NPR's David Greene did a long piece on Bahrain opposition today. "Political Change Slow To Come To Bahrain activists." He focused on Abdulhadi Al Khawajah, a prominent human rights activist, on Day 87 of a hunger strike.
Greene knows the Arab Spring. He covered it. Does he include the surging inspiring nonviolent movement in Palestine part of the Arab Spring? If not, why not? These people are trying to end a tyrannical occupation.
And speaking of media non-blackouts, here is Jodi Rudoren, distingushing herself in the New York Times, reporting from the Hebron Hills on the hunger strikers as the new face of "Palestinian resistance." Great to see that word in a Times headline! Notice that Rudoren is not piping this story from Jerusalem, she goes out to the village and interviews Shireen Halahleh, wife of Thaer Halahleh, who is at death's door. But notice the honor she gives this movement:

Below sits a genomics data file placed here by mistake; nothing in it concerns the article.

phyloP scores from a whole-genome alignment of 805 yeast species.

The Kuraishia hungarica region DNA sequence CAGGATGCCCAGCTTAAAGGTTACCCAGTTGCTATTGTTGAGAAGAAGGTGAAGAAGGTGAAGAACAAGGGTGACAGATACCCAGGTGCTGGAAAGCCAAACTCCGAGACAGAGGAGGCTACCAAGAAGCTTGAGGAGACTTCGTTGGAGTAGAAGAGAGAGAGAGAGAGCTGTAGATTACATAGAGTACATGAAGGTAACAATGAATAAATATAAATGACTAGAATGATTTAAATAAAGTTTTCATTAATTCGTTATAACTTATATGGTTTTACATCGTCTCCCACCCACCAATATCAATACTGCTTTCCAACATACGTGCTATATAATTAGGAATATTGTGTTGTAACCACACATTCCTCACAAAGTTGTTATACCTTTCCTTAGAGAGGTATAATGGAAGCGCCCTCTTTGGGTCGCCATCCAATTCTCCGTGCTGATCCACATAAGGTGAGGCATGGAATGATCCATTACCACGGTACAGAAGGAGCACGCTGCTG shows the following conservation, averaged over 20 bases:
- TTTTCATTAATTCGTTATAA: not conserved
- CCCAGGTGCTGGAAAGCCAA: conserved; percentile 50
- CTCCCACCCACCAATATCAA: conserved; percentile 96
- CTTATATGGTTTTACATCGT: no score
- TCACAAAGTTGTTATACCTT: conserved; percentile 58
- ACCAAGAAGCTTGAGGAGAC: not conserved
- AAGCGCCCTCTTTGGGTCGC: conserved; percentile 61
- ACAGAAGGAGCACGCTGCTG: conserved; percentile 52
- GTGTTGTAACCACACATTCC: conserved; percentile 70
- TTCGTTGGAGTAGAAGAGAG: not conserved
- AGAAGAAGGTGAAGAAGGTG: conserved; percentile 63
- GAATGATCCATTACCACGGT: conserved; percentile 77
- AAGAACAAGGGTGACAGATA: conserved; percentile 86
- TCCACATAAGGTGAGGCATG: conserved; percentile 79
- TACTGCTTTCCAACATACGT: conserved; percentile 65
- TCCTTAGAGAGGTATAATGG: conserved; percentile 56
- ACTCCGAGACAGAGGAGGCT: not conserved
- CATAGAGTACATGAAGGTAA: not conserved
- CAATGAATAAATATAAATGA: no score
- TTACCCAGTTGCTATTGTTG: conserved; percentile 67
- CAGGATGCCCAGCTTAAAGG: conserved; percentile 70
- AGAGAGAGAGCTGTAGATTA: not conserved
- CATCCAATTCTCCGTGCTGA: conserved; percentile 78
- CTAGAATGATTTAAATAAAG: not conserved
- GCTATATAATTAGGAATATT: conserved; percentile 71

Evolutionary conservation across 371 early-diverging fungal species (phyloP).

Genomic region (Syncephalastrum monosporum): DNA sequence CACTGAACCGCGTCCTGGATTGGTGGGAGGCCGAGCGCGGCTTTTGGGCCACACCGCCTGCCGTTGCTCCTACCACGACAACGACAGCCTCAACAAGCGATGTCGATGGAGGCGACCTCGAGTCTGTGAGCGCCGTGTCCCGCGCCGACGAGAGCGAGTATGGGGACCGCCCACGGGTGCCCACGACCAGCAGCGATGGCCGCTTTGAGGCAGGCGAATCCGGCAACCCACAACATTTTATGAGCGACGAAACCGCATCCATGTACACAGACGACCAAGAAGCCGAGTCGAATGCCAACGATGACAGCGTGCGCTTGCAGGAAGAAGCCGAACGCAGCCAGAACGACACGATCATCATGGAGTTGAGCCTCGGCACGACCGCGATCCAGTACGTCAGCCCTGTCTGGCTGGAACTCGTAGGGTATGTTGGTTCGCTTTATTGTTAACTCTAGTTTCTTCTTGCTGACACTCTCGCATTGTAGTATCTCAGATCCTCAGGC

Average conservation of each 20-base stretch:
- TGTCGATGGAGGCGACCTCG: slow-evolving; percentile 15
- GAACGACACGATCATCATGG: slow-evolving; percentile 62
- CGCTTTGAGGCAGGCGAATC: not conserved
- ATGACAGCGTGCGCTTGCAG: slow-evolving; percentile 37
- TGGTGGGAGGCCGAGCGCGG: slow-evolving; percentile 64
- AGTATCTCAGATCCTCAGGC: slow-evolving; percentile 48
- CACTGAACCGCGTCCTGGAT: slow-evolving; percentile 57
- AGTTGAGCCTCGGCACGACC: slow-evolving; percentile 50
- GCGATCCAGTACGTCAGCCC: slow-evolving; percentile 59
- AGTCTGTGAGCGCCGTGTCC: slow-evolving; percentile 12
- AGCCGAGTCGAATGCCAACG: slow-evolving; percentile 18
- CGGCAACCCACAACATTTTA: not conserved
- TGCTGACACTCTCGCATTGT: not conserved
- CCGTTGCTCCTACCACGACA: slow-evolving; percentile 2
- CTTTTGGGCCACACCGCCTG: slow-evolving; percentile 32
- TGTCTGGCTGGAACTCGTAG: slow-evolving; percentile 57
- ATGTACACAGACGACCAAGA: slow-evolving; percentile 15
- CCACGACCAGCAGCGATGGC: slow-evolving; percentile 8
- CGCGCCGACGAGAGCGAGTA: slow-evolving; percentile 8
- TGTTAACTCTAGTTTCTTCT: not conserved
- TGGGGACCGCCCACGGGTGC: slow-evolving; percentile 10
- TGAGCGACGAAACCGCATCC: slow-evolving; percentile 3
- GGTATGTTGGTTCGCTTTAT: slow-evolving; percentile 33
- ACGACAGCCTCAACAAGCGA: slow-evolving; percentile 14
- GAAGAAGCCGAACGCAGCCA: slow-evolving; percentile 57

The newest heroes of the Palestinian cause are not burly young men hurling stones or wielding automatic weapons. They are gaunt adults, wrists in chains, starving themselves inside Israeli prisons...
Hunger striking by Palestinian prisoners is not a new tactic. According to the Palestine Solidarity Project, the tactic was first used in the Nablus prison in 1968 and has been repeated at least 15 times since, with three men dying over the years....But social media have spread the siren this time, first on Khader Adnan, a member of Islamic Jihad who was released last month from administrative detention after a 66-day fast that left him in grave condition.